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First steps towards the reconstruction of the squark flavour structure
by Jordan Bernigaud, Björn Herrmann
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Submission summary
Authors (as registered SciPost users):  Jordan Bernigaud · Björn Herrmann 
Submission information  

Preprint Link:  https://arxiv.org/abs/1809.04370v2 (pdf) 
Date submitted:  20190118 01:00 
Submitted by:  Herrmann, Björn 
Submitted to:  SciPost Physics 
Ontological classification  

Academic field:  Physics 
Specialties: 

Approach:  Theoretical 
Abstract
Assuming the observation of a squark at the Large Hadron Collider, we investigate methods to access its flavour content and thus gain information on the underlying flavour structure of the theory. Based on simple observables, we apply a likelihood inference method to determine the topflavour content of the observed particle. In addition, we employ a multivariate analysis in order to classify different flavour hypotheses. Both methods are discussed within a simplified model and the more general Minimal Supersymmetric Standard Model including most general squark mixing. We conclude that the likelihood inference may provide an estimation of the topflavour content if additional knowledge, especially on the gaugino sector is available, while the multivariate analysis identifies different flavour patterns and can accommodate a more minimalistic set of observables.
Current status:
Reports on this Submission
Report #3 by Anonymous (Referee 3) on 2019325 (Invited Report)
 Cite as: Anonymous, Report on arXiv:1809.04370v2, delivered 20190325, doi: 10.21468/SciPost.Report.892
Strengths
1  The problem posed in the paper is interesting.
2  The numerical analysis presented in the paper appears sufficient for an exploratory study.
3  The paper itself is well structured and informative.
Weaknesses
1  The motivation for doing the work described in the paper is not very much discussed.
2  The description of the studies based on multivariate analysis is not very detailed, obscuring clarity of the presentation in that part of the paper.
Report
The goal of the paper is to study the potential of various reconstruction methods of a flavour composition of a squark, assuming its observation at the LHC. Two different methods are considered, the likelihood method and the multivariate analysis.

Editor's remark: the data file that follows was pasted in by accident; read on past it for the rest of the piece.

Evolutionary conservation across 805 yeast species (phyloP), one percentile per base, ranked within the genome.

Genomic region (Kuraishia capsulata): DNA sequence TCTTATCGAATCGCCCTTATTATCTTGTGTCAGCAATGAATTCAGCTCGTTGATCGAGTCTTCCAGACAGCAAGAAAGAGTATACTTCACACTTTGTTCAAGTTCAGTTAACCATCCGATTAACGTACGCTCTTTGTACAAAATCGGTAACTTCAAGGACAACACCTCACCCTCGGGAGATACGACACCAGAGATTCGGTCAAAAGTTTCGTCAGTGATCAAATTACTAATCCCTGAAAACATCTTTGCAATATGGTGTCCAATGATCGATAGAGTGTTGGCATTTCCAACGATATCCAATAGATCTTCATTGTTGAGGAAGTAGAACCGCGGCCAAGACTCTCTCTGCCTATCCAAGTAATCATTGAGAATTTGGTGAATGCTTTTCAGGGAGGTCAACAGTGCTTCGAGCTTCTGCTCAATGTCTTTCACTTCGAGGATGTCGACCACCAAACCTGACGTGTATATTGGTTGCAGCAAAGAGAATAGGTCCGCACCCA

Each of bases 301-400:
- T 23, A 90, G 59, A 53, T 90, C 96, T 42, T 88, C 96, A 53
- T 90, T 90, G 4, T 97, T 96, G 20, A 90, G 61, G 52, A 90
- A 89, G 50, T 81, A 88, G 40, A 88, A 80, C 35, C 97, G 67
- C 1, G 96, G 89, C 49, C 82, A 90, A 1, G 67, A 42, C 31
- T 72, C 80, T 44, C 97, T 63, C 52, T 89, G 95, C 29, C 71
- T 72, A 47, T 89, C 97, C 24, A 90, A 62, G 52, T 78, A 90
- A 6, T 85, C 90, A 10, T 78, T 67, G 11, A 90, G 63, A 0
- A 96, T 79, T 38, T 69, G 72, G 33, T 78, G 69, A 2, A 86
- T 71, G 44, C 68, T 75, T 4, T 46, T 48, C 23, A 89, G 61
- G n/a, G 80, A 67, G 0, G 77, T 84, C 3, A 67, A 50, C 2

The numerical analysis presented in the paper appears to be done thoroughly. The obtained results would be important for determination of the flavour content of a squark, in the event of its discovery at the LHC. This is a first attempt of this kind. I would therefore consider the paper for publication, assuming the points below are addressed.
Requested changes
1  The described work entirely relies on the assumption of existence of LHC measurements for the chosen set of five observables. Given null results from LHC searches to date, it seems a bold assumption to make. Therefore I wish the authors could justify it more and provide arguments why they believe the chosen observables can be still measured at the LHC at the accuracy level which would allow to perform studies described in the paper.
2  The MLP analysis makes up a very substantial part of the work. However, its description leaves some open questions. In particular, it is not clear to me what the relation between the MLP response and the discrimination between the categories as well as the efficiency of the classifier is. For example, why the MLP response for the toplike (charmlike) category peaks on the left (right) in Fig. 6? And how are the MLP distributions shown in the plots related to the efficiency of the classifier, as implied by the sentence in section 5 starting with "As can be seen..."?
3  Finally, one comment on notation: the matrices N,U and V are only referred to as mixing parameters without any further definition. Although for most readers it is clear what they are, a reference where their exact form can be found should be nevertheless given.
Report #2 by Anonymous (Referee 2) on 2019220 (Invited Report)
 Cite as: Anonymous, Report on arXiv:1809.04370v2, delivered 20190220, doi: 10.21468/SciPost.Report.836
Strengths
1  The study of the squark flavour structure can be potentially interesting in the case of discovery.
Weaknesses
1  The analysis is very limited. It assumes the observation of model parameters at the Large Hadron Collider, not showing to which extent they are indeed accessible.
2  The results need to be better presented. Several figures are challenging to interpret.
Report
The present manuscript addresses the determination of the squark flavour structure at the Large Hadron Collider (LHC). The proposed study explores two methods: a likelihood inference method and a multivariate analysis method to determine the top flavour content of a hypothetically observed squark particle.
The analysis infers the stop component, using the analytical expressions present in the literature, assuming that we will have experimental access to their leading dependencies
$m_{\tilde{u}_1}, \quad
m_{\tilde{\chi}_{1}^0}, \quad
m_{\tilde{\chi}_{1}^+}, \quad
R_{c/t} = \frac{{\rm BR}(\tilde{u}_1 \rightarrow c \chi_{1}^0)}{{\rm BR}(\tilde{u}_1 \rightarrow t \chi_{1}^0)}, \quad